by Oz Lorentzen
I read Henri Nouwen, The Genesee Diary, and parts of Basil Pennington’s Centering Prayer. The main impact these readings had on me has to do with the importance of silence, and the role of silence in prayer.
Silence as both withdrawing and refraining from external noise, sound and speaking, and refraining from internal noise, thoughts and inner dialog is presented as a critical component of prayer and ministry. John Eudes’ comment to Henri Nouwen that speaking/teaching arises out of prayer/contemplation really resonated with me. Much of Nouwen’s wrestling along these lines, his analysis of his motivations for speaking, writing and teaching, corresponds with my own journey. Thus, I found much of Eudes’ counsel to be pertinent.
The idea of speaking/teaching out of the fulness of times of silent meditation and contemplation is both an encouragement and challenge. It is an encouragement since I have already adopted this approach to my teaching/speaking. It is a challenge because it shows me how I have yet to embrace this in its entirety. In particular, I have not yet reached the point where I am always content with leaving the results of my speaking, teaching, or other forms of engagement with others, in God’s hands. Though I know this conceptually, I still often carry the weight of worrying about outcomes and trying to “secure” them. (Incidentally, I have found a very interesting correlative voice in the work of Watchman Nee, [especially in The Spiritual Man] who seems to be providing a biblical theological expression of the insights of the mystics.)
According to Nouwen & Eudes, the solution to this sort of conflict is to make God one’s chief concern, focus and desire—the heaviness of service comes from having ego attachment to these activities. Further, this type of God orientation, becomes a depth and reality out of which ministry, service and/or teaching comes with a ring of authenticity. A beautiful picture indeed!
Silence is the best way to express this commitment to, desire for, God, and His purpose and glory. Silence is a discipline where human pride and superficiality is curtailed, since the flowering of one’s own opinions, and/or the “pleasure” of society is essentially restricted. This allows for a deeper root for both human companionship and one’s thought processes. Eudes says, “Without solitude there can be no real people.” (p. 31) And, without “real people,” there can be no real relationship. So we see that silence/solitude is the prerequisite for any compassion or ministry to others (which includes praying for others).
One area that I found interesting is Nouwen’s continued interest in national and international politics and events and how this interest was managed by Eudes for the rest of the monastery. Nouwen seems to feel that being able to be compassionate requires being up on the media. This is contrary to the suggestion that only in solitude can true compassion be developed, and Nouwen wrestles with his own commitment to the media. This may be a bit too self-congratulatory, but I agree with Eudes and have maintained a virtual fast from the news media (among other media forms) for several years. This does seem to leave more space/room for being open to God awareness.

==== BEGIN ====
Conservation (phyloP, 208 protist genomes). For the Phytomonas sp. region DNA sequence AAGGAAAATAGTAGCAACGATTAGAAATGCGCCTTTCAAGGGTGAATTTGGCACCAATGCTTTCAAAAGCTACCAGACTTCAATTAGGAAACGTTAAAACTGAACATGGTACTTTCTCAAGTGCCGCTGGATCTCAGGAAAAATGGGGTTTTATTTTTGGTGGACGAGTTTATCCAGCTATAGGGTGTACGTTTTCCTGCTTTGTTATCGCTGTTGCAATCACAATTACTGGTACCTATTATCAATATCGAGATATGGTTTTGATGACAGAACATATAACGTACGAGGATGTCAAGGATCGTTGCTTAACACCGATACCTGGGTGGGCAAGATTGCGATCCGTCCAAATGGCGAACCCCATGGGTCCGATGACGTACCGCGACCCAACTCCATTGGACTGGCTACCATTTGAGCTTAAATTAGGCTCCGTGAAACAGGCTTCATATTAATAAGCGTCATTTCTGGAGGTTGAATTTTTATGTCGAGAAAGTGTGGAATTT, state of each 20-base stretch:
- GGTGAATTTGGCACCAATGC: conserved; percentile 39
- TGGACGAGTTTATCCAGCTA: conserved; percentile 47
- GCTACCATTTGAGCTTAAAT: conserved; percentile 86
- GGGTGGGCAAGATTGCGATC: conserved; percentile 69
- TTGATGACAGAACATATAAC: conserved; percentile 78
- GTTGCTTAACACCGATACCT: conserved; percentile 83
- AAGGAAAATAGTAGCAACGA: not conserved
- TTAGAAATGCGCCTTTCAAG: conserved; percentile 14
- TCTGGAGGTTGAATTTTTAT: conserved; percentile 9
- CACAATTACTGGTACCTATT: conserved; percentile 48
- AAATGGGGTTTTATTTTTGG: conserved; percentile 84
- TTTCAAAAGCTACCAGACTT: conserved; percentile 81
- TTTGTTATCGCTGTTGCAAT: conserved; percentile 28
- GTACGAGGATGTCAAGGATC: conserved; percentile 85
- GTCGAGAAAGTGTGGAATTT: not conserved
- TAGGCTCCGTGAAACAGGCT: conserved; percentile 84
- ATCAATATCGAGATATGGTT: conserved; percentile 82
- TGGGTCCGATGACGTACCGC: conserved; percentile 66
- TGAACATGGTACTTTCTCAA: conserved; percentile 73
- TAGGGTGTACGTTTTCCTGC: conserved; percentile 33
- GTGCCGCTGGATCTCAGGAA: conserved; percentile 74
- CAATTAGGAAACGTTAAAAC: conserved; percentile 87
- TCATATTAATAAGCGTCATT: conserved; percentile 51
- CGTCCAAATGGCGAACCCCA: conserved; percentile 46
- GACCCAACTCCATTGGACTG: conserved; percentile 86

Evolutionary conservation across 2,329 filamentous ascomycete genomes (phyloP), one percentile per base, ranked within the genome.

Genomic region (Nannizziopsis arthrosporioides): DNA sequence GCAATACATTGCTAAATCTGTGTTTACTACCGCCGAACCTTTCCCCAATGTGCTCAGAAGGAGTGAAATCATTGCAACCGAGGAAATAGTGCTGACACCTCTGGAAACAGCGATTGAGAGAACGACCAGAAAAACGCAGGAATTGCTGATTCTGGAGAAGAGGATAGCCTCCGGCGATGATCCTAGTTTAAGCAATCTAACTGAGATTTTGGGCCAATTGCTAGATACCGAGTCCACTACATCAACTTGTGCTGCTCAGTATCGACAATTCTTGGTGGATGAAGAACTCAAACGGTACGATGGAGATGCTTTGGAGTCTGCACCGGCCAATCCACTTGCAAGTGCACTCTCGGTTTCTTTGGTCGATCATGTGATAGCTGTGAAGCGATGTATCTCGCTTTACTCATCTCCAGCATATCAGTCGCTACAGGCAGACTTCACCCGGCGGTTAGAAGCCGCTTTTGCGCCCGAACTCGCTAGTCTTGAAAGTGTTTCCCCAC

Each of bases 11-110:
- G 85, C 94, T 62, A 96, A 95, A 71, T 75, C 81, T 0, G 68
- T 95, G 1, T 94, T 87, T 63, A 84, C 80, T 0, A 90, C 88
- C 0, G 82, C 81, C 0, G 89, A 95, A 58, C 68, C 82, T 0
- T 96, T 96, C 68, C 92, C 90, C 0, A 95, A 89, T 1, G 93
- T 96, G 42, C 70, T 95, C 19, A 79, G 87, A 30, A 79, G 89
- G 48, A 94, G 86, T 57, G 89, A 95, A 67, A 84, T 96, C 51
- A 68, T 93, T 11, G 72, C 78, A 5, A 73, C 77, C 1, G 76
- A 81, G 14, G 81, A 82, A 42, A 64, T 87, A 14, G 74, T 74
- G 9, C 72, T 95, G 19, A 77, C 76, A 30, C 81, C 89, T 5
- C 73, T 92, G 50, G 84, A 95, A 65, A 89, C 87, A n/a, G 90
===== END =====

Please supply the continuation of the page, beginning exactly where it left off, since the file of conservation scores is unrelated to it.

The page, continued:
I was, thus, heartened by Eudes’ suggestion that exposure to journalistic portrayals of events would detract from a contemplative lifestyle. Not that there is a suggestion that one bury one’s head in the sand, but that one utilize more thoughtful and developed expressions of current events, in the case of the monastery, through the form of historical novels/autobiographies. In keeping with this approach is the statement by the hermit at the monastery about Thomas Merton; who, he says, writes about being a hermit (about solitude) but does not live in (out of) the fulness of this becausehe is to concerned about writing about it. Nouwen’s reflections on being a “temporary monk,” his struggles with obedience, and the contrast with the monks at the monastery all highlight the same basic point: silence and solitude and its life revolutionary effects is an extremely narrow gate—and few there are who enter in!
And so, I sit with the ongoing recognition that silence is crucial, but nearly impossible. And, I continue to feel the tug of God on my heart and soul—a deep yearning for, longing for, His embrace. To live in the center which that stillness brings, to make prayer my work, by seeing His gift in and through my day to day life, to be open to the transformative power of God’s Spirit, by finding Him in all: this is the inchoate picture of living that these reflections engender.
Deep Calls to Deep
in anticipation of
soul ready to explode
in contemplation of
the burst of joy
at the coming embrace
hands, arms, stretched high
in faith provoked
even so I await your touch